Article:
Apr 122013
Sarah Puntoni

Sarah Puntoni

Three months into my maternity leave, it takes something special to convince me to return to work early. To be asked to represent Wales at the BMJ/IHI International Forum and share the learning of my many dedicated colleagues is certainly one opportunity not to miss.

Wales has a long and recognised experience of using stories to drive improvement. I will be sharing the latest developments in this work at the Forum.

I started working on the use of stories in healthcare over six years ago. At the time, patient stories were mostly only used by nurses to identify and drive local improvement. From 2008-2010, The 1000 Lives Campaign worked to bring together the local expertise developed through the RCN Clinical Leadership Programme and the international approaches promoted by organisations such as The Institute for Healthcare Improvement and the Josie King Foundation.

The 1000 Lives team developed a framework of four potential uses of stories in healthcare improvement. We also included the use of stories at Board level into our Leadership programme. These two approaches, combined with supporting resources, were very effective at aiding the spread of stories beyond nursing. Stories began to be used more widely and at different levels of organisations.

Three years on we recognised that NHS Wales organisations had developed different approaches and skills around the use of stories. However, we also saw that often the collection and use of stories relied on few passionate individuals, who were often isolated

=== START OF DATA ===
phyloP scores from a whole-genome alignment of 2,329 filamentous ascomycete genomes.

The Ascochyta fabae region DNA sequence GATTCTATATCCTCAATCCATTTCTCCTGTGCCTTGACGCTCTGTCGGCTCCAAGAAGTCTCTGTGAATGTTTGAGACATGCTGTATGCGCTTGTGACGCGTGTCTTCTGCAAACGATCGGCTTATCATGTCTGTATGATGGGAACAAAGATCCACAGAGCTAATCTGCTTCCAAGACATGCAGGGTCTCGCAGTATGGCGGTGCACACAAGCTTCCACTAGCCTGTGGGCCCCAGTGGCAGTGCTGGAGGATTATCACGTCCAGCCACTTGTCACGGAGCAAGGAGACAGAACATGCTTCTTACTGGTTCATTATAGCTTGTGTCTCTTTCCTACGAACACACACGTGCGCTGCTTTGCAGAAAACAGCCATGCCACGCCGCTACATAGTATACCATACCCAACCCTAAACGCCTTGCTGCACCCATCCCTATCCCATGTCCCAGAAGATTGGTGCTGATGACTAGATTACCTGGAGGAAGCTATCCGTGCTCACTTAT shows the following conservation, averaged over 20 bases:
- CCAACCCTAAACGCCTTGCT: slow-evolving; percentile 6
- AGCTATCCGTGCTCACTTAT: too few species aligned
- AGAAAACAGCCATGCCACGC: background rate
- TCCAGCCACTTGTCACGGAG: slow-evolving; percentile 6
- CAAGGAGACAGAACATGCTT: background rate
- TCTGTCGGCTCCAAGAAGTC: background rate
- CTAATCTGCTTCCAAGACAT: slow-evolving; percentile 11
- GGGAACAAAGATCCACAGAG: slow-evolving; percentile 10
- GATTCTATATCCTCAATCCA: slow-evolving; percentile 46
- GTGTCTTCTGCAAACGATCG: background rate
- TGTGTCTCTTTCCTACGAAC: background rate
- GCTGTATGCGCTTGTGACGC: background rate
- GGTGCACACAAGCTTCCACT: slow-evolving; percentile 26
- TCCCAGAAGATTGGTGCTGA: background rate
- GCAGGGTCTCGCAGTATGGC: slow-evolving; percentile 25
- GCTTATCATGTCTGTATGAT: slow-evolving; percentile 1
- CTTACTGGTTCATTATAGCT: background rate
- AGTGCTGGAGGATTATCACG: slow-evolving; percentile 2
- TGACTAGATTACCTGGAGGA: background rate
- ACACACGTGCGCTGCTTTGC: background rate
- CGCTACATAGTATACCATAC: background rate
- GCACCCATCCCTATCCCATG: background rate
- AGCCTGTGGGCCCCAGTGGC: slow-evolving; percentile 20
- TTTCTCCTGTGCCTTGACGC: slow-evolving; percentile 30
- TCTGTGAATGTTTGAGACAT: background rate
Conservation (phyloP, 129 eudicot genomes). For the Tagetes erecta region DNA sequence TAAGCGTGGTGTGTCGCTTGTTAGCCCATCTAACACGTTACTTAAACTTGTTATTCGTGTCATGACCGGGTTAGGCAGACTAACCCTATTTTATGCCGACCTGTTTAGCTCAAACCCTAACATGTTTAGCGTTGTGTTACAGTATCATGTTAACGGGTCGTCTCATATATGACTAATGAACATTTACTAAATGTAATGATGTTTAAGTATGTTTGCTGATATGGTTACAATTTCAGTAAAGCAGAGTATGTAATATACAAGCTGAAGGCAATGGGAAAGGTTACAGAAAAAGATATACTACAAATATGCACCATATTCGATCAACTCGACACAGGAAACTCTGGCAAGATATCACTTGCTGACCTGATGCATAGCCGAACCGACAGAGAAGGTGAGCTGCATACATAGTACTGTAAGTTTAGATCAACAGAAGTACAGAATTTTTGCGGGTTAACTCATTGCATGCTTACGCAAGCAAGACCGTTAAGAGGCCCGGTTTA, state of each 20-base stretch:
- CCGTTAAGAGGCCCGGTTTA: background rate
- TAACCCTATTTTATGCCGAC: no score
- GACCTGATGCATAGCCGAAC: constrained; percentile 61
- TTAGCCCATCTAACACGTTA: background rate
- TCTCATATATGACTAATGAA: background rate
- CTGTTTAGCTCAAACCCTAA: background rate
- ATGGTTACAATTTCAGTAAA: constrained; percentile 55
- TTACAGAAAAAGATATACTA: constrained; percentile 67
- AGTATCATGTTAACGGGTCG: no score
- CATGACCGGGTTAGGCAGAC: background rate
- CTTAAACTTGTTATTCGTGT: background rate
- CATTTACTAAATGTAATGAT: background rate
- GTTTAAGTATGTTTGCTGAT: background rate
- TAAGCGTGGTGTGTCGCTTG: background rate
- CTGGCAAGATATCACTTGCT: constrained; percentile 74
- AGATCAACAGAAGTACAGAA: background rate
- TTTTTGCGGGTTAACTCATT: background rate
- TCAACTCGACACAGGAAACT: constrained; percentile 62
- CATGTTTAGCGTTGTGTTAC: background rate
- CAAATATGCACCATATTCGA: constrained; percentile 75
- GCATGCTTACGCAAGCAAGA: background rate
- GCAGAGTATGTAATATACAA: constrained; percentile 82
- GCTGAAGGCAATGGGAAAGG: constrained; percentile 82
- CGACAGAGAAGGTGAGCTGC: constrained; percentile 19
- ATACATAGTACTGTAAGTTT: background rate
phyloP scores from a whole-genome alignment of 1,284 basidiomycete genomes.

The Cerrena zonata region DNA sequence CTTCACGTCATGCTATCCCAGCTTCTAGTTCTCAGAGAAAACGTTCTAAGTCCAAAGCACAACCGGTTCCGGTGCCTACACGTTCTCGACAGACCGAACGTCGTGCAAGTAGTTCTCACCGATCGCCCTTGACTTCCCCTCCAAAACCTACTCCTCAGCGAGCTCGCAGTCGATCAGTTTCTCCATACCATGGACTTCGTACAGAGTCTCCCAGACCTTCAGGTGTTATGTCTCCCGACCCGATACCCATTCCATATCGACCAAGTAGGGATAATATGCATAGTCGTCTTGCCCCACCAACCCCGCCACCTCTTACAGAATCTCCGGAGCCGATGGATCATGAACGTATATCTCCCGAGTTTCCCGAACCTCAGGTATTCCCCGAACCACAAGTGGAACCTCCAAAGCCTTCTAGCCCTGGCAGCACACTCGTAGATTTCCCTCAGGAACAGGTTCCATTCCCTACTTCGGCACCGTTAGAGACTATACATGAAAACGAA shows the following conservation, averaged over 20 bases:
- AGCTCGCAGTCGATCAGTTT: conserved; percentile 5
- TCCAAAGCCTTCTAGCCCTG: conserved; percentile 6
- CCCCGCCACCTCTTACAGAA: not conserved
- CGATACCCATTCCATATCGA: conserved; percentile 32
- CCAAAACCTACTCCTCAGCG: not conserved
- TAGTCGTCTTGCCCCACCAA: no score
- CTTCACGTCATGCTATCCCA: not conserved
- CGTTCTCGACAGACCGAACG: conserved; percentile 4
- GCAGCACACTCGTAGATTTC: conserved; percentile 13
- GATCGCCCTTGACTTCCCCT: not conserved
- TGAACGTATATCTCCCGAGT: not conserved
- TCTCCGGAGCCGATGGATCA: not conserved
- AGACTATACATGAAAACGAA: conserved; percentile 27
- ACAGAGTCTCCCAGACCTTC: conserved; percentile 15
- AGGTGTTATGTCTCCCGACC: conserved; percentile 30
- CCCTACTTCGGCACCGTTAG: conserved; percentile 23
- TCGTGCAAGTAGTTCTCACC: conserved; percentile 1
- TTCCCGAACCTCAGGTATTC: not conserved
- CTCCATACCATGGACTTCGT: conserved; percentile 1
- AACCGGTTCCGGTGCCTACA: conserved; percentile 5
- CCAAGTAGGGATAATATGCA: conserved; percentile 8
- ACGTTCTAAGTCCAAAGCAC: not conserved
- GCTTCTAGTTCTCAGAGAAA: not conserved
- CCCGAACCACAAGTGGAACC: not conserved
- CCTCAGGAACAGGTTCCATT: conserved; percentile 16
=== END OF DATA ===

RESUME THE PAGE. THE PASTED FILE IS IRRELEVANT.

We also recognised that the term ‘patient stories’ could somehow deter people from listening to everyone’s experiences, not just those of the patients. For this reason in 2011 we decided to rebrand our work from ‘patient stories’ to ‘stories for improvement’. This may seem a minor change, but we felt that it would help focus attention on two important aspects:

  1. Everyone’s experience can help drive change, be it patient, carers, staff, or students.
  2. The use of stories should be ethical at all times, but also flexible according to the aim/s of what we are trying to achieve.

In March 2012 we launched a three part national learning programme. Each NHS Wales organisation was asked to nominate teams to specifically work on testing and spreading different methodologies around the collection, use and development of stories.

1000 Lives Plus worked with experts from around Wales to develop a driver diagram to help organisations take a more co-ordinated and sustainable approach to stories to ensure each story’s learning can be maximised and spread.

The result is that more members of staff in Wales are now trained in stories methodologies than ever before. Organisations have central teams leading and co-ordinating this work with governance structures in place to ensure a consistent and ethical approach. Stories collected in one area of the organisation are now made available for further use according to consent.

Within Wales we also now have an active and growing network willing to share lessons, stories and more importantly resources. Organisations are actively seeking and sharing stories for the purpose of improvement like never before.

Sarah Puntoni is the 1000 Lives Plus Healthcare Improvement Lead Officer responsible for Patient and Person Driven Care  Twitter: @SarahPuntoni

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